Another “quick takes” on items where there is too little to say to make a complete article, but is still important enough to comment on.
The focus this time: Crazy Gideon hardest hit.
First, a little mood music:
The Dutch Supreme Court, being Dutch, thinks that killing people who actively fight against being put down like a dog it totes spiffy.
“More than 20 years ago, the Dutch Supreme Court approved the assisted suicide of a woman in despair because her children had died. So we shouldn’t be surprised that it has now explicitly approved the forced euthanasia of patients with dementia if they asked to be killed before becoming incompetent. From Reuters:
“‘The Dutch Supreme Court on Tuesday ruled that doctors could legally carry out euthanasia on people with advanced dementia who had earlier put their wishes in writing even if they could no longer confirm them because of their illness.’
“What the Reuters story failed to mention — and apparently the Supreme Court found to be irrelevant — is that the case in question involved a woman who fought against being killed. Nor does the story mention that the doctor had drugged the woman before starting to euthanize her, and that the doctor instructed the family to hold the struggling woman down so that she could administer the lethal injection. Moreover, the patient had also stated in her instructions that she wanted to decide ‘when’ the time for death had come — which she never did. The termination ‘choice’ was made by the doctor and/or family in violation of the patient’s advance directive.”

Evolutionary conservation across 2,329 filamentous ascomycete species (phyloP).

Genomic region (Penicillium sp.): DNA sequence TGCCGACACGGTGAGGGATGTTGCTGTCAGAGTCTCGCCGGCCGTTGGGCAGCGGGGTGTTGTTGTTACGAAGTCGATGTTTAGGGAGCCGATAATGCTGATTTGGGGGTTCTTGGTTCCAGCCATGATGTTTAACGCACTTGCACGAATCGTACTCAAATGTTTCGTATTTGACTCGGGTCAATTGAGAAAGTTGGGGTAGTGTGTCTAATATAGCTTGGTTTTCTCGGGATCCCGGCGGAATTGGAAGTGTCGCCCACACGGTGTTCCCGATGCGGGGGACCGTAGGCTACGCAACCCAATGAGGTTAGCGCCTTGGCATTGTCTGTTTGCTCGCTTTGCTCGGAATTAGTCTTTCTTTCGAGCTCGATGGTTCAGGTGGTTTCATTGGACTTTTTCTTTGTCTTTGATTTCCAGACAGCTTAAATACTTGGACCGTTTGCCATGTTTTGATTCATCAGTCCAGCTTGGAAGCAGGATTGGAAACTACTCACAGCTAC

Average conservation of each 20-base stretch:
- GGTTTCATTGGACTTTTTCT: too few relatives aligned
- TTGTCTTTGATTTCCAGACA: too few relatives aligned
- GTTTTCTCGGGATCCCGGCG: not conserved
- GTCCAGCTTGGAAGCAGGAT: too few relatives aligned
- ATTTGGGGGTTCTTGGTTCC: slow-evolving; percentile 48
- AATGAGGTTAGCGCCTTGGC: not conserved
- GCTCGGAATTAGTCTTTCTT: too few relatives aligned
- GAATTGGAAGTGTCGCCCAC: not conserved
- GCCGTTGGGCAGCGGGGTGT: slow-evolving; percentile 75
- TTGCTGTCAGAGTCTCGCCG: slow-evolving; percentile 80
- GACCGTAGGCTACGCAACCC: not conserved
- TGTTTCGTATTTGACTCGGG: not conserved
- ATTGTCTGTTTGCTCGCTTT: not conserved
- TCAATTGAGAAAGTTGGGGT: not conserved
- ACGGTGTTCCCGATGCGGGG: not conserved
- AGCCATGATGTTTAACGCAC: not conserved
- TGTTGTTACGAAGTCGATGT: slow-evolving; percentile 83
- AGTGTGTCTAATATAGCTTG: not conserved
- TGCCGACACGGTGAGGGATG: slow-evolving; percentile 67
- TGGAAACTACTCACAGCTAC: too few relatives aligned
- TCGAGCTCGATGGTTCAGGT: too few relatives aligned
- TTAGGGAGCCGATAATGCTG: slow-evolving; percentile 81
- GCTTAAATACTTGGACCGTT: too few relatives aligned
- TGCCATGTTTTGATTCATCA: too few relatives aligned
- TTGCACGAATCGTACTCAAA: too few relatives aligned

Ah, Canada, where “discrimination” is worse than homicide…literally.
“Dedicated psychiatrists are often the only defense between patients with serious mental illness and suicide. But legalizing euthanasia shifts thinking 180 degrees because suicide has been redefined as health care and a right. Hence, protections — such as barring administered death to the mentally ill — soon come to be seen as obstacles.
“That has happened in Canada, where the government is erasing its weak provision that death must be “reasonably foreseeable” requirement to qualify for killing. Once that provision is repealed, psychiatric conditions diagnosed “irremediable” could qualify for death.
“This is the context in which the Canadian Psychiatric Association has warned the government not to ‘discriminate’ against the mentally ill by barring them from lethal jabs when the law is changed. “
Now, in California, homicide is considered a legitimate medical specialty.
“In California, a death doctor named Lonnie Shavelson is trying to start an assisted suicide specialty.
“Before California legalized assisted suicide, he was a part-time ER doctor who mostly pursued photo journalism rather than practice medicine. These days, Shavelson devotes himself to death doctoring, for $2000 a pop (as of 2016).
“As far as I know, Shavelson is not a certified medical expert in the long-term treatment of serious illnesses like cancer or in the provision of palliative care, hospice, etc.
“He has long been a committed pro-assisted suicide ideologue. How committed? As he described in his 1995 book, A Chosen Death, Shavelson watched a Hemlock Society leader he called ‘Sarah’ murder a disabled man named Gene who changed his mind about being assisted in suicide.”